A condenser consists of one or two converging lenses and is used in the lighting device of an imaging optical device. Such devices that work with lamp light are projectors ( slide projector or enlarger ) or microscopes . The condenser has the task of introducing as large a portion of the light from the projection lamp as possible into the imaging beam path. It is also important to ensure that the image is evenly illuminated.
Often the condenser already means the entire lighting system.
The condenser images the filament of the lamp in the opening of the imaging lens, so that instead of the filament, its enlarged image becomes the entrance pupil of the lens and a greater image brightness is created.
It is attached close to the object to be depicted. It thus remains a field lens (especially since field lenses are usually arranged at the location of an intermediate image) that does not affect the image of the object, but improves the image brightness.
The lighting system consists of a condenser lens (s) and a lamp, and usually a spherical mirror , which roughly doubles the amount of light involved in the projection. This often includes a heat protection filter , which is located between the two lenses when the condenser is two-part.
In order to save installation length and use more light from the lamp, the condenser is often built with a large opening angle (large numerical aperture ). This causes so-called aperture errors ( spherical aberration ), which can lead, for example, to uneven illumination of the image. The situation is improved by distributing the imaging function of the condenser to several appropriately corrected lenses. The double condenser then contains an aspherical and a spherical converging lens.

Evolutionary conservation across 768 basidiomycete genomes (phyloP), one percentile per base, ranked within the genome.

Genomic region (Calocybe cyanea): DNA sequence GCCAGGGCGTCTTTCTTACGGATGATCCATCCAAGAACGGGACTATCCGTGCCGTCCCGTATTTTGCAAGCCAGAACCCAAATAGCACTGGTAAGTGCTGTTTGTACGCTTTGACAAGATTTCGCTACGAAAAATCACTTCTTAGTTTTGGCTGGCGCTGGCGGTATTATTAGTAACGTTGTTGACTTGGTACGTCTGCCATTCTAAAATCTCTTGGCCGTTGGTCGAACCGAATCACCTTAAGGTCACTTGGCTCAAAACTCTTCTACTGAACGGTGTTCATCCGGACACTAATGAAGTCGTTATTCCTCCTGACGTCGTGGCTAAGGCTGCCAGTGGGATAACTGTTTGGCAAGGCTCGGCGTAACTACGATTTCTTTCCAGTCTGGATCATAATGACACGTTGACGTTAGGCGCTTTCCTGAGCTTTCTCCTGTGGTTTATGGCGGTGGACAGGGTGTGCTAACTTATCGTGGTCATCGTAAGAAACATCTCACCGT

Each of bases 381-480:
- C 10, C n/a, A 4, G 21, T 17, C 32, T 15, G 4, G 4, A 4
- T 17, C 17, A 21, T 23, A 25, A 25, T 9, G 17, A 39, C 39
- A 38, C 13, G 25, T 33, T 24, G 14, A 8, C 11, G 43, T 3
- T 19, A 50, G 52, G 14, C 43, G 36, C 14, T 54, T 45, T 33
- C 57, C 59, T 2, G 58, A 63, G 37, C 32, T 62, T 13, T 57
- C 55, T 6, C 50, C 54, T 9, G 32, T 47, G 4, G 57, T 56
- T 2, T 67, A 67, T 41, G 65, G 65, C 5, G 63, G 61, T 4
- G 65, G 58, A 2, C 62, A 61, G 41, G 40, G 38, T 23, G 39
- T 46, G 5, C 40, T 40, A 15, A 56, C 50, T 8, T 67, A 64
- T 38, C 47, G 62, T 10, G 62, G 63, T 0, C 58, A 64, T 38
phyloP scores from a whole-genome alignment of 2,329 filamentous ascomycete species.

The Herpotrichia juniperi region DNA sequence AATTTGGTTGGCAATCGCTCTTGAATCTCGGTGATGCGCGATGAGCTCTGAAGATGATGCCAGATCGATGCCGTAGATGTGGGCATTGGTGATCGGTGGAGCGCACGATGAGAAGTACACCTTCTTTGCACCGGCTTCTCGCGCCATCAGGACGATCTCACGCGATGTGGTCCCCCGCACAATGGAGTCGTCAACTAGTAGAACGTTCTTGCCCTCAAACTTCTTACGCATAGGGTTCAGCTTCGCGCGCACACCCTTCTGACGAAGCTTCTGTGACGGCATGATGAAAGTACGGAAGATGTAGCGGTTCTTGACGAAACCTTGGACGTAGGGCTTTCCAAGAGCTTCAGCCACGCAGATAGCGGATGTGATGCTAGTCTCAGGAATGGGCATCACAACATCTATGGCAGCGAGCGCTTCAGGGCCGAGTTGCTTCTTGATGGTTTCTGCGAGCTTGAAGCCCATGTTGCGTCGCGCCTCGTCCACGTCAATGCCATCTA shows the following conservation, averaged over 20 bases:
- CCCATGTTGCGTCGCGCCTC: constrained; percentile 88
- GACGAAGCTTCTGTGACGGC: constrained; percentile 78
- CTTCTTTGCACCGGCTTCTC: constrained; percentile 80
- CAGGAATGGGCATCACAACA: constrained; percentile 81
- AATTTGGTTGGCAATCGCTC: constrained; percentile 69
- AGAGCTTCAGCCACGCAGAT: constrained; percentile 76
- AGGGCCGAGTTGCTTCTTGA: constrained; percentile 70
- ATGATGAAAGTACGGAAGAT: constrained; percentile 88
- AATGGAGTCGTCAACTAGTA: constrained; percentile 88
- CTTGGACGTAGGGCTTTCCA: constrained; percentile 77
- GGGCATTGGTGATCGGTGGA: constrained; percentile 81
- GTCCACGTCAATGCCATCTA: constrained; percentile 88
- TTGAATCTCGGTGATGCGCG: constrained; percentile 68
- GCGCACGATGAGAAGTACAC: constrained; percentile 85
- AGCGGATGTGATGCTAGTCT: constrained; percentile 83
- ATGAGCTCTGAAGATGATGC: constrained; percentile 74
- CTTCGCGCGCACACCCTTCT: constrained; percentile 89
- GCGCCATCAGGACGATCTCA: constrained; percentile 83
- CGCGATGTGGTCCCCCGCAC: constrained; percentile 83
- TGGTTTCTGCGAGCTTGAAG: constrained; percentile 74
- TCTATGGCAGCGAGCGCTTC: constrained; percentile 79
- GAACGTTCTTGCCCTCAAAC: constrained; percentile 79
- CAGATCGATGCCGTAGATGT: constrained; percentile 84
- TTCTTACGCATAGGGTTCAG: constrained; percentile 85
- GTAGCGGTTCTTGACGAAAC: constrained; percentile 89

- Heinz Haferkorn: Optics - physical-technical basics and applications , Barth, 1994, ISBN 3-335-00363-2 , page 620
- Dietrich Kühlke: Optics . Harri Deutsch Verlag, 2004, ISBN 978-3-8171-1741-3 , pp. 92, Figure 2.24 ( limited preview in Google Book search).
- Dietrich Kühlke: Optics . Harri Deutsch Verlag, 2004, ISBN 978-3-8171-1741-3 , pp. 92 ( limited preview in Google Book search).
- Dieter Meschede: Gerthsen Physics . Springer DE, 2003, ISBN 3-540-02622-3 , pp. 496 ( limited preview in Google Book search).
- Fritz Hodam: Technical Optics . Technology, Berlin, 1967, p. 224-25 .
- Dietrich Kühlke: Optics - Basics and Applications. Harri Deutsch, Frankfurt / Main 2011, ISBN 978-3-8171-1878-6 , p. 160.